Conference energy levels

Coming to Dreamforce has been a revelation. The news was dominated by Chatter but that only tells a fraction of the real story.
Written by Dennis Howlett, Contributor

Coming to Dreamforce has been a revelation. The news was dominated by Chatter but that only tells a fraction of the real story. As I sat in the media room chatting (sic) to an old buddy it occurred to me this was a conference that annoyed for all the right reasons. Try as I might, I couldn't find a single disaffected customer. Out of an alleged 19,100 registered attendees, surely there must have been someone who was ticked off with Salesforce.com? If they were then I couldn't find them. That's got to be a good thing.

But I did come across one person who was less than impressed with Chatter: "Two and a half hours in and I'm thinking, all I want to do is pee," says a lot for Salesforce.com CEO's perception of what constitutes acceptable timing for a keynote.

Some of us might find CEO Marc Benioff's insistence on running three hour keynotes tiresome and over done (as did my new found friend) but then as the poster child for fun led SaaS, it's hard not to enjoy events of this sort. From his corny cracks at Sharepoint to an off the cuff remark he made to one of his EVPs with whom I was in a deep dive around scalability where Benioff said: "You don't want to believe a word this guy says," there is a playfulness behind Salesforce.com that keeps a lot of people smiling. Outside the event, I chatted with many customers whose impressions can be summed up in two words: 'value achieved.'

The same goes for partners. I spent time with Jeremy Roche CEO of Financialforce.com. I've known Jeremy a number of years and in the above video he can barely disguise his excitement at what this event is delivering to his company. To say that visitors were queuing five deep at the company's booth is not an exaggeration. On the first evening, security had to close them down 15 minutes after the official show close. Staff had to be shipped in to handle the demand and were working 14 hour days. That's the sort of buzz I saw at this show. "No tumbleweed here," is Jeremy's opinion.

Contrast that with the relatively somber, under attended events of the incumbent on premise vendors where almost nothing of substance has been announced this year and where the buzz, if any, has been muted. That's a natural breeding ground for disaffection and something you could sum up in two other words: 'content free.'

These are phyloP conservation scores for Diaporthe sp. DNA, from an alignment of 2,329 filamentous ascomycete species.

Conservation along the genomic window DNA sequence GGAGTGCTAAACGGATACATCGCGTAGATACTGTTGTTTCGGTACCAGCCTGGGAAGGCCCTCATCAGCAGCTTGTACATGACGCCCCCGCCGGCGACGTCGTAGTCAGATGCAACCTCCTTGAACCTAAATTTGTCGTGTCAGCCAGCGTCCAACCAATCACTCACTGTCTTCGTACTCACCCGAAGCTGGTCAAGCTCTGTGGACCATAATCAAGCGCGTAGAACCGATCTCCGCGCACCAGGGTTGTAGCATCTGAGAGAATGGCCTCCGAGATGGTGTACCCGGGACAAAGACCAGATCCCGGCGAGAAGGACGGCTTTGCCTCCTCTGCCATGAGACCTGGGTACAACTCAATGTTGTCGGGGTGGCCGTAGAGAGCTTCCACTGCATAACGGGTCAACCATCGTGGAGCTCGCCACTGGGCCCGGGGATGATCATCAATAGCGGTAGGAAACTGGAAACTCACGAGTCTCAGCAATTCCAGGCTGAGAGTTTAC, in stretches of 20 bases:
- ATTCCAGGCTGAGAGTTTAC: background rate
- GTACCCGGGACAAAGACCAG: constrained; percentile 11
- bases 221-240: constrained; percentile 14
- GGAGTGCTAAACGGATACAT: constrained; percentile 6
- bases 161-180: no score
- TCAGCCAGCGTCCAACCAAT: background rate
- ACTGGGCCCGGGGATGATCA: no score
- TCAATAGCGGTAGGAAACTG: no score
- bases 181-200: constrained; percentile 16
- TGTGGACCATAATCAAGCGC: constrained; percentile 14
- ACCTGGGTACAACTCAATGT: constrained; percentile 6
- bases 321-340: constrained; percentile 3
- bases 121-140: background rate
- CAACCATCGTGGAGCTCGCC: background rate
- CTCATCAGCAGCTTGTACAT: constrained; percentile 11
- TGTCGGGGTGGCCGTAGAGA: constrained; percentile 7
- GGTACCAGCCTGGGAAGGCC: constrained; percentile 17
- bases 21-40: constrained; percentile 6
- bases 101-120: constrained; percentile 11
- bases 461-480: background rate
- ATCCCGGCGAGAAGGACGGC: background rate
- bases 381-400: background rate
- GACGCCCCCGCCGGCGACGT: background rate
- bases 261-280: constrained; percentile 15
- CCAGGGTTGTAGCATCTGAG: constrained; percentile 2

My colleagues agree the energy levels at Dreamforce hark back to the early days of ERP and the heyday of Siebel where you had to beg to get in on events they were so much in demand and where something fresh and interesting was emerging almost every quarter. These days, the new stuff is happening daily. You have to be both a sprinter and marathon runner to keep up. That's all to the good.

We shouldn't get too excited though because regardless of Salesforce.com's relative health combined with the fact it is still hiring people, the general market for IT is flat. But if I've learned anything this week it's that there's still a hunger for game changing innovation. When it's visible, people get excited. When it's hard to see, people start questioning the value of their IT investments.

The incumbents will argue that Salesforce.com is addressing a sliver of what matters to enterprise. We can debate that but in reality it is a symptom of an incumbent market that's mature, fat and lazy. The new kids on the block know that for SaaS to survive, they have to maintain energy not just now at marquee events but well into the future. It is perhaps a sign of what this market is about that for SaaS vendors to succeed, they have to deliver day in day out. No shipping a CD, taking a fat check and walking away with an entitlement to 22% maintenance. That's a very different value proposition.

Apart from all the happy faces, where is the evidence for the veracity of my claims? Run a Twitter search on #sapteched09 and #df09. I was running a Cover-it-Live session on #df09 and the quantity of people diving into the Twitterstream was extraordinary. Apart from the few hours of sleep people took after the close of the invitation only Appirio party at the end of the first day, the stream was relentless. As I am drafting this, the stream continues some three hours after the event closed. Compare that with TechEd where you'll find the 'usual suspects' and some others. Nothing like the buzz at Dreamforce.

And one more thing. There wasn't enough time to meet all the people who had put requests my way. It's a while since that happened. That's not so good. Maybe another time I'll take an extra day to pack it all in.

Is it any wonder that buyer advocates are so enthusiastic about SaaS?

Disclosure: CODA, from which FinancialForce was spun out is a site sponsor and occasional client.

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